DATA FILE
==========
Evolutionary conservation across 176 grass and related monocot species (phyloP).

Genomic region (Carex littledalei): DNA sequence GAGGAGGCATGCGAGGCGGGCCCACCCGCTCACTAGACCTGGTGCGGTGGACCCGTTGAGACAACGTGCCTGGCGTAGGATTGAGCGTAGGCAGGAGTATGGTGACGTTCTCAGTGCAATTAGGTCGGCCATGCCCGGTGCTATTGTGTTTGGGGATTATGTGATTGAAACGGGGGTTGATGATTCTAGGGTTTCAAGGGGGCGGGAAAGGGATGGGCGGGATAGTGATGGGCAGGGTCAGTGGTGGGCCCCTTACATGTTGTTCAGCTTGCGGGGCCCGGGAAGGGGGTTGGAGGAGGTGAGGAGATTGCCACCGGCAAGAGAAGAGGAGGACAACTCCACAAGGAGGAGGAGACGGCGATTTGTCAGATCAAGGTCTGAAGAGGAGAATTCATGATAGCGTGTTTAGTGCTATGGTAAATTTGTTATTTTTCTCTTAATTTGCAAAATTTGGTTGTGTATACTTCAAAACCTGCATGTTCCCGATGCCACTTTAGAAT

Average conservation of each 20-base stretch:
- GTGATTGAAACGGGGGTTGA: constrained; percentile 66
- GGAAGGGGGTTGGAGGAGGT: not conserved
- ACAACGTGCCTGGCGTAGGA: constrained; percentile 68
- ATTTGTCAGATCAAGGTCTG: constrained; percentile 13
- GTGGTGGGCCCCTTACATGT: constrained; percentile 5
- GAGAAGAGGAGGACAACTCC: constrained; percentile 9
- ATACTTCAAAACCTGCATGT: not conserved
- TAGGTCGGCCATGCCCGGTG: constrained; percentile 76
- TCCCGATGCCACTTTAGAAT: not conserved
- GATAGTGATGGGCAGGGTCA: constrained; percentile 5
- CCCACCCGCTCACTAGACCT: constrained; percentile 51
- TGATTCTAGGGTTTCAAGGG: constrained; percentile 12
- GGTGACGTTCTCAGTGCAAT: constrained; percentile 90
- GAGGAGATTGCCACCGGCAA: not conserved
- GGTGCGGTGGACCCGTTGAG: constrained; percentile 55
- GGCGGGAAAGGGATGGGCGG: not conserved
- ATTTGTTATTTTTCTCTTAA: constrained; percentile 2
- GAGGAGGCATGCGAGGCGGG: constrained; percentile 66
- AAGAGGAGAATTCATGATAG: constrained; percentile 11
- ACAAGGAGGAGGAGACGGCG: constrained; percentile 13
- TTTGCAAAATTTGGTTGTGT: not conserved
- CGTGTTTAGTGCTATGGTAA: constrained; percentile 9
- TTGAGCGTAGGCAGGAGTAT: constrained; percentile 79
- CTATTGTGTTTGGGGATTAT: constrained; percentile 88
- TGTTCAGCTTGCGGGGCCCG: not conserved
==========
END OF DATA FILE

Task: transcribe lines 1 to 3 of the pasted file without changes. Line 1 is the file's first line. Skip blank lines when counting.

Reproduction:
Evolutionary conservation across 176 grass and related monocot species (phyloP).

Genomic region (Carex littledalei): DNA sequence GAGGAGGCATGCGAGGCGGGCCCACCCGCTCACTAGACCTGGTGCGGTGGACCCGTTGAGACAACGTGCCTGGCGTAGGATTGAGCGTAGGCAGGAGTATGGTGACGTTCTCAGTGCAATTAGGTCGGCCATGCCCGGTGCTATTGTGTTTGGGGATTATGTGATTGAAACGGGGGTTGATGATTCTAGGGTTTCAAGGGGGCGGGAAAGGGATGGGCGGGATAGTGATGGGCAGGGTCAGTGGTGGGCCCCTTACATGTTGTTCAGCTTGCGGGGCCCGGGAAGGGGGTTGGAGGAGGTGAGGAGATTGCCACCGGCAAGAGAAGAGGAGGACAACTCCACAAGGAGGAGGAGACGGCGATTTGTCAGATCAAGGTCTGAAGAGGAGAATTCATGATAGCGTGTTTAGTGCTATGGTAAATTTGTTATTTTTCTCTTAATTTGCAAAATTTGGTTGTGTATACTTCAAAACCTGCATGTTCCCGATGCCACTTTAGAAT

Average conservation of each 20-base stretch: